Stubbornly Refusing to Speak The Computer’s Language
The most common
.gitconfig I see is blank except for setting a username. The second most common is this:
[alias] ci = commit cia = commit -a cam = commit --amend cama = commit --amend -a cl = clean cldf = clean -df res = reset resa = reset HEAD ... # 82 more 4-character aliases
This config basically trades space in your head for keystrokes. Save on typing by remembering short command aliases. I don’t love that. I make typos, and sometimes I don’t get enough sleep, and generally this is just going to make life harder on me. I shouldn’t be bending to suit the computer’s language, the computer should learn mine. I don’t care so much about having short commands, I have a shell with autocomplete that works . Instead, I use real words and try to make the whole thing more human.
My goals with git aliases are:
- smooth out git’s unwieldy UI
- make a few common workflows faster
For example, in git, trying to just get a list of something in the repository is insanely inconsistent. I fix it like so:
branches = branch -a tags = tag stashes = stash list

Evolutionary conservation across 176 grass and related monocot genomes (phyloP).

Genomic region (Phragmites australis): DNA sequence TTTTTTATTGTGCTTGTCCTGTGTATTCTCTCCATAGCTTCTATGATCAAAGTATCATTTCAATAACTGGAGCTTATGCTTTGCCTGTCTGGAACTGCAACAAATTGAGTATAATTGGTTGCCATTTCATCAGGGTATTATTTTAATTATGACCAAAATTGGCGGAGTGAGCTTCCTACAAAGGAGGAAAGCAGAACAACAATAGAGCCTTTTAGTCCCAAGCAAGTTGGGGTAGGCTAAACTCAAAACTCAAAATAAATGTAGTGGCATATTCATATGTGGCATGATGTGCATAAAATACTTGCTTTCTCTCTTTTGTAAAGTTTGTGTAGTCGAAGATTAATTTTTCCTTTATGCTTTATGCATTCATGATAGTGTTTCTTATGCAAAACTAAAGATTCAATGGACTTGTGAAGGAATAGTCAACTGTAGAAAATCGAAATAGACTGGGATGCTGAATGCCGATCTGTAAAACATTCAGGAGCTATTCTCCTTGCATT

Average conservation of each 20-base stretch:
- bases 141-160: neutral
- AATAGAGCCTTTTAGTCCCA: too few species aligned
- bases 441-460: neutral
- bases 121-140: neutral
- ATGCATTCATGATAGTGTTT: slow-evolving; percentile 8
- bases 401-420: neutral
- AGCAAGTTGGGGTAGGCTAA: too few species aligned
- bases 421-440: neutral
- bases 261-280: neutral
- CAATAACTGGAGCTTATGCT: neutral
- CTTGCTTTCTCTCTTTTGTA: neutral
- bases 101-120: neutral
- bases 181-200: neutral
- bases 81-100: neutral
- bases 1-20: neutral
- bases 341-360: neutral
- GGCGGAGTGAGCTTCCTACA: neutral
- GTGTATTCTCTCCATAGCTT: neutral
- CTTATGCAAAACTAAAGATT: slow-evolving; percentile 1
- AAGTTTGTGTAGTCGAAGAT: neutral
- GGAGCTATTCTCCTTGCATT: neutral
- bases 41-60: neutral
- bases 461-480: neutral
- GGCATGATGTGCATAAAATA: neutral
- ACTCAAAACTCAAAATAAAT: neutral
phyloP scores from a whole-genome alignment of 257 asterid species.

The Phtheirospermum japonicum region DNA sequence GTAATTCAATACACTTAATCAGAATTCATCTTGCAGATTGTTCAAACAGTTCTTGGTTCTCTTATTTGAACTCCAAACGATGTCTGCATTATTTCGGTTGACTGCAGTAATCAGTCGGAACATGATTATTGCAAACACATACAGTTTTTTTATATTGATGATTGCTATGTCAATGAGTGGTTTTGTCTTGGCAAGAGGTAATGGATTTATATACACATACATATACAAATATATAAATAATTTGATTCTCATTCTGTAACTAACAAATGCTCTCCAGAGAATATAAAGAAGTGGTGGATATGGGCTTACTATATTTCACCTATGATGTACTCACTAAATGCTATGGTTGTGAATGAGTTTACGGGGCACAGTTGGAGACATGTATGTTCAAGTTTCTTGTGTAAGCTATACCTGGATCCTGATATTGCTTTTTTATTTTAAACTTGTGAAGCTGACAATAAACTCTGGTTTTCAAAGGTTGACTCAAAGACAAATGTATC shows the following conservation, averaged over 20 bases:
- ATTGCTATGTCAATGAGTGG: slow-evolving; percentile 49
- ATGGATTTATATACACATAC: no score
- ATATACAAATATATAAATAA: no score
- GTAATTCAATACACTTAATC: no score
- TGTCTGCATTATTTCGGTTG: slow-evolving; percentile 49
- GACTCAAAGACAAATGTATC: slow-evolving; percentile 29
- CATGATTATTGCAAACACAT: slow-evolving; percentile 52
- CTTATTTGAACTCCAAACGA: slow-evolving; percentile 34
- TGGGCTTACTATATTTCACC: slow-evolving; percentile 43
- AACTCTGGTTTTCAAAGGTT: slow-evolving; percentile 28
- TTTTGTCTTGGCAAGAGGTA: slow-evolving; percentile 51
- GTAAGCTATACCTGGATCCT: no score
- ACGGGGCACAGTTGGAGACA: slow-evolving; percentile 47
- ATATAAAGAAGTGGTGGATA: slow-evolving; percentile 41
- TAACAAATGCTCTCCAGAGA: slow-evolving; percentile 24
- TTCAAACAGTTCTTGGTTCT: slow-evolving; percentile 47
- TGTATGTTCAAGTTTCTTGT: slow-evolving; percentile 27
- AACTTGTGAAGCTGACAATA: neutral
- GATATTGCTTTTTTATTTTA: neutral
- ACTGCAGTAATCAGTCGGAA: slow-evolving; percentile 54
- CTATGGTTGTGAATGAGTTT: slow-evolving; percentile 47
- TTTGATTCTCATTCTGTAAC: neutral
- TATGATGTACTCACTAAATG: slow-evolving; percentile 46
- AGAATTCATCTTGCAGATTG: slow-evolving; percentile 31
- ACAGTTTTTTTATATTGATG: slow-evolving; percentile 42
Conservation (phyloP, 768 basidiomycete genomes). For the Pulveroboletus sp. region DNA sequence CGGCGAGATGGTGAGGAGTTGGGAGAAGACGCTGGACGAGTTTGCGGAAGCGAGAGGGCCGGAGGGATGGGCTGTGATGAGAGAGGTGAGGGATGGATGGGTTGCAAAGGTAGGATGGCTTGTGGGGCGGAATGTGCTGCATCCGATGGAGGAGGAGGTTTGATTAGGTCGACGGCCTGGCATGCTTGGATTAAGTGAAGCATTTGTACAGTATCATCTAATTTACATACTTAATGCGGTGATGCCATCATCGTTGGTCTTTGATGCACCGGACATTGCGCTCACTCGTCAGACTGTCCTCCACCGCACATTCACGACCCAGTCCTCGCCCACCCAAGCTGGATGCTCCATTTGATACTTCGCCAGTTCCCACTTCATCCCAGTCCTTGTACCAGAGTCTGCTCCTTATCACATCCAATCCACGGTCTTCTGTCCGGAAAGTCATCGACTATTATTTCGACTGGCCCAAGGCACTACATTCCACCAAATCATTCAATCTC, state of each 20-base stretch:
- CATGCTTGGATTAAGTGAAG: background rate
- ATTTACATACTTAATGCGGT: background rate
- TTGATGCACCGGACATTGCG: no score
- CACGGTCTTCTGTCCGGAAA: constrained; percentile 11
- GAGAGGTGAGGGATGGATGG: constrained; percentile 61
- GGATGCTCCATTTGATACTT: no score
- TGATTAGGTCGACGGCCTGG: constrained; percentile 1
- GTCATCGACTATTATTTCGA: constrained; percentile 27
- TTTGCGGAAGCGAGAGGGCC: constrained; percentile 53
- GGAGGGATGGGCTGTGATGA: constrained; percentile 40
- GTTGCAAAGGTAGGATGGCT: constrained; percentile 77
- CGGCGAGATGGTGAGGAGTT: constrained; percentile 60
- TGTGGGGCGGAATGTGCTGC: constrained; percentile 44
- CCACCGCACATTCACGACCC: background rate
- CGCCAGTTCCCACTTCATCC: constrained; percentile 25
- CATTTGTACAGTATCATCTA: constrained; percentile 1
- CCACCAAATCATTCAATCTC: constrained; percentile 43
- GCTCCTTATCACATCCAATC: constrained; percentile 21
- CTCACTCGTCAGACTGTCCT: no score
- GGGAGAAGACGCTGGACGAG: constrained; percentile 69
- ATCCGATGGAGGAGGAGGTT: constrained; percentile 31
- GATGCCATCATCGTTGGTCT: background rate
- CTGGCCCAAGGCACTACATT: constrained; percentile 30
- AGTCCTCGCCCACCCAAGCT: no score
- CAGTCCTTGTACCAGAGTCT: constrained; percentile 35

How about common operations for undoing work? I never want to Google “how to unstage a file”, there should just be a %$&#ing command to unstage a file.
unstage = reset -q HEAD -- discard = checkout -- uncommit = reset --mixed HEAD~ amend = commit --amend
I even have a nuclear version:
nevermind = !git reset --hard HEAD && git clean -d -f
which unstages changes in the index, discards changes in the working directory, and removes any new files.
I also really like having
graph = log --graph -10 --branches --remotes --tags --format=format:'%Cgreen%h %Creset• %<(75,trunc)%s (%cN, %cr) %Cred%d' --date-order
to see real timeline of who is working on what and when. Another good example:
precommit = diff --cached --diff-algorithm=minimal -w
This is a key part of my workflow. I run this before every commit to make sure I don’t need to use the undo commands.
Bend the aliases to how you think and work, not the other way around. Let your aliases reflect your values, instead of just saving you keystrokes.